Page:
Aerobic capacity is often used as an indicator of overall physical fitness. The Progressive Aerobic Cardiovascular Endurance Run (PACER) test is an objective aerobic capacity test component of the FITNESSGRAM, a criterion-referenced test that assesses health-related fitness. However, measurement issues present themselves in the school environment, including social desirability bias that causes participants to “opt out” or not perform to potential. Children are asked to run laps until they feel like stopping and are given credit for “attempting” a single lap, and thus may stop prior to giving an accurate measurement of their aerobic capacity. Voss and Sandercock [11] note that among healthy volunteers in a high school setting, most achieved maximal effort; however, there were still some individuals where they noted substantial below maximum effort, likely due to “the product of social pressure felt by girls to not out-perform their peers or not wishing to continue running alone during the test” (p. 60).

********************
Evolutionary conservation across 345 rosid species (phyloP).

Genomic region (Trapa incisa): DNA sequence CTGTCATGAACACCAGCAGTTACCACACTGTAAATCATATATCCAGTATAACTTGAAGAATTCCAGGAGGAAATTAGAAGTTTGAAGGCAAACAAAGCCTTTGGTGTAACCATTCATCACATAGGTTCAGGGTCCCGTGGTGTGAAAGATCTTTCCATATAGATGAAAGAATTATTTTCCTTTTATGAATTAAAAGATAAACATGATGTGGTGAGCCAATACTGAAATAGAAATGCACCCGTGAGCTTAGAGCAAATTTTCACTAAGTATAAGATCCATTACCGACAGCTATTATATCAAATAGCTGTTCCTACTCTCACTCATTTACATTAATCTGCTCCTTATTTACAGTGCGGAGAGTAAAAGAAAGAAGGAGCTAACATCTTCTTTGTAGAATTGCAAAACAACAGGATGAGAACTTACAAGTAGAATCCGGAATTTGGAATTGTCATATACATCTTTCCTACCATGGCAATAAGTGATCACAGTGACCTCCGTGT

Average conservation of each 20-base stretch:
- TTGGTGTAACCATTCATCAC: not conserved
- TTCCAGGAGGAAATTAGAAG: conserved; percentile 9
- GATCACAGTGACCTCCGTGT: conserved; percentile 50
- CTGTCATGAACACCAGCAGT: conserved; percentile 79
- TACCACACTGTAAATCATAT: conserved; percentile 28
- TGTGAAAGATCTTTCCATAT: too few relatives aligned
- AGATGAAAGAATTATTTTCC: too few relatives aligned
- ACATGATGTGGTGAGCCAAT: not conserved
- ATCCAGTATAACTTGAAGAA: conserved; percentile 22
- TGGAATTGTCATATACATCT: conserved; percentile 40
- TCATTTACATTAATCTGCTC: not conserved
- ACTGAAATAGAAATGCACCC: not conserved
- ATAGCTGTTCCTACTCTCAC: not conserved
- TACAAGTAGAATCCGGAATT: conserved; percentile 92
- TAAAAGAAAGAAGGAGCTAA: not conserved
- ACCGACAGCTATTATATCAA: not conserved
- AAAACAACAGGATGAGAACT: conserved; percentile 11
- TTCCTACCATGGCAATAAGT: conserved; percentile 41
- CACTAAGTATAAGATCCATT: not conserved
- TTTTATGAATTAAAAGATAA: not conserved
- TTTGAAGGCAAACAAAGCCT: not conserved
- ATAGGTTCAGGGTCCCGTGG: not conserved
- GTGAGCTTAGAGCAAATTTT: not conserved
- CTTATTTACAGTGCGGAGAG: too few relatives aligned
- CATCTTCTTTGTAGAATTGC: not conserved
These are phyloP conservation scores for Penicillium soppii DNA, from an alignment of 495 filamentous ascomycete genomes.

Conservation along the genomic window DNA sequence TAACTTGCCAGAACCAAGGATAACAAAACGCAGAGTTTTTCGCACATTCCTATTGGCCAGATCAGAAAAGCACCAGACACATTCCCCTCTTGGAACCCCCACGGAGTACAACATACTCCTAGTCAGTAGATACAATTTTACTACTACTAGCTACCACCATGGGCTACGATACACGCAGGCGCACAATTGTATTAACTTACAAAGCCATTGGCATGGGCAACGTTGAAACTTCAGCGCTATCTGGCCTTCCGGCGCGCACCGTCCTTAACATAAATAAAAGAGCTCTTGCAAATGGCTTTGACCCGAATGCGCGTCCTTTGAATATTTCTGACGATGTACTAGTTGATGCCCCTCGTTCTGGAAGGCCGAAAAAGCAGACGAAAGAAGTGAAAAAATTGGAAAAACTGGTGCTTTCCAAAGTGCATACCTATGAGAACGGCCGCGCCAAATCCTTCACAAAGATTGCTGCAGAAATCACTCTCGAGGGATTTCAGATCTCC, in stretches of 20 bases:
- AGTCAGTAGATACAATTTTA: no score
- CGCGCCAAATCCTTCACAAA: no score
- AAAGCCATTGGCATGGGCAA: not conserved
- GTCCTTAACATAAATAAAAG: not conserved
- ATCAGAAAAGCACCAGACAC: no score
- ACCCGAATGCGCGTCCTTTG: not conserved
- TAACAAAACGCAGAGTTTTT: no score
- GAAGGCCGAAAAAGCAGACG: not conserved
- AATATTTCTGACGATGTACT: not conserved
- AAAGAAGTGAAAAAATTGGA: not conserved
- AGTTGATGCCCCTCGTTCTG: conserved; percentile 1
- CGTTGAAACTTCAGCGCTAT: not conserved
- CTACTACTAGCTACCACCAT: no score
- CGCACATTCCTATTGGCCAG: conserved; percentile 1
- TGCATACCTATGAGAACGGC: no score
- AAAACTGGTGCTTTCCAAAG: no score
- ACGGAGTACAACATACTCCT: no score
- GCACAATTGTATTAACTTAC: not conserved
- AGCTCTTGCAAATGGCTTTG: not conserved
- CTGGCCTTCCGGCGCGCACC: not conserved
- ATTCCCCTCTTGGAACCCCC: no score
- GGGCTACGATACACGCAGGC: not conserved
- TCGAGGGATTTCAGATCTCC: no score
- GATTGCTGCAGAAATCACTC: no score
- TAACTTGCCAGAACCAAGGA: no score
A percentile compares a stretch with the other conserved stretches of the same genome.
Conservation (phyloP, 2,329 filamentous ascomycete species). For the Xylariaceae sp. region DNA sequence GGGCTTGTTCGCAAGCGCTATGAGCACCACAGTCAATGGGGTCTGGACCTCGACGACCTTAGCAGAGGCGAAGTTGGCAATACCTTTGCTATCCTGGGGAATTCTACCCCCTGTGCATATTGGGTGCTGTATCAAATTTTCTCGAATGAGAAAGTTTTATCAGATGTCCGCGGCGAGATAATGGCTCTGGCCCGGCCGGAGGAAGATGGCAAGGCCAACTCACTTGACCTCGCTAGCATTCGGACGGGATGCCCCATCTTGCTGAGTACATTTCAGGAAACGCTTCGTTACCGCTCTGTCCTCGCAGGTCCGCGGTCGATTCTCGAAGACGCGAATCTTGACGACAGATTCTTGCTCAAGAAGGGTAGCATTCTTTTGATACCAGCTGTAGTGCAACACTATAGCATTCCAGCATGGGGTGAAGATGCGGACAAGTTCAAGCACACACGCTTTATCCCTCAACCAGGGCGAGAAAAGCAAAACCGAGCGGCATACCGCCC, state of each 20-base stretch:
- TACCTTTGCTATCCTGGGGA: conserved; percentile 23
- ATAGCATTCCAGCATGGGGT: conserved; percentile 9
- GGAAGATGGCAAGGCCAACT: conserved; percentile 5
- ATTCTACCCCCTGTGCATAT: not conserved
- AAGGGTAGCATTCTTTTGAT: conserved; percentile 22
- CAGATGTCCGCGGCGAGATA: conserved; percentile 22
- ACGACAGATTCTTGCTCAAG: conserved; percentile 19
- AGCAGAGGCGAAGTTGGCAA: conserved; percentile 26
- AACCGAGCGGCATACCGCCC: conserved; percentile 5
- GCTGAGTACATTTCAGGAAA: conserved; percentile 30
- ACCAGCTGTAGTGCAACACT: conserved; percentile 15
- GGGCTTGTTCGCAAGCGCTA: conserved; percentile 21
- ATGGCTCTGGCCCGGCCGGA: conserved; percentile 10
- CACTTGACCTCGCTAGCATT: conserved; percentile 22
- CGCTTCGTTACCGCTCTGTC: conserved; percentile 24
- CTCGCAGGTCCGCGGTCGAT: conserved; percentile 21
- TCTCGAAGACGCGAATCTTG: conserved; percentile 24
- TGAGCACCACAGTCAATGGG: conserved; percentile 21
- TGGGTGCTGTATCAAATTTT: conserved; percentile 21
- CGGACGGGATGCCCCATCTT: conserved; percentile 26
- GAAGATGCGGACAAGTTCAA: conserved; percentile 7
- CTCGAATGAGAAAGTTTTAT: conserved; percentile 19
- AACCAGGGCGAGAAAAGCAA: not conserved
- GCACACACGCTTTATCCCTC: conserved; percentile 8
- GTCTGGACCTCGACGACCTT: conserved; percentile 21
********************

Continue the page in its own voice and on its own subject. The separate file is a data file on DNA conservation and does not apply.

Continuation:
The 3-Day Physical Activity Recall (3DPAR) is a validated subjective (self-report) instrument that is designed to measure usual moderate and vigorous physical activity among adolescents [12]. This measurement is accomplished by prompting the student to recall what physical activity they did, for how long, and at what intensity. To improve the accuracy of the recall, each day is segmented into 34 30-minute time blocks, and commonly performed activities grouped into 55 categories. Each activity is then rated by intensity level. The recall is completed in one reporting session for three days of the previous week. The task of recall is quite complex, which could cause inaccurate reporting or lack of reporting (i.e., causing missing data); indeed, research has found validity of the instrument decreases as the recall period increases from 1 to 3 days [12, 13]. Sirard and Pate [7] note that self-report questionnaires greatest limitation as a measure of estimating physical activity in children is the subjectivity inherent when individuals are asked to respond to questions about their behavior, resulting in recall errors, deliberate misrepresentations, social desirability and other biases.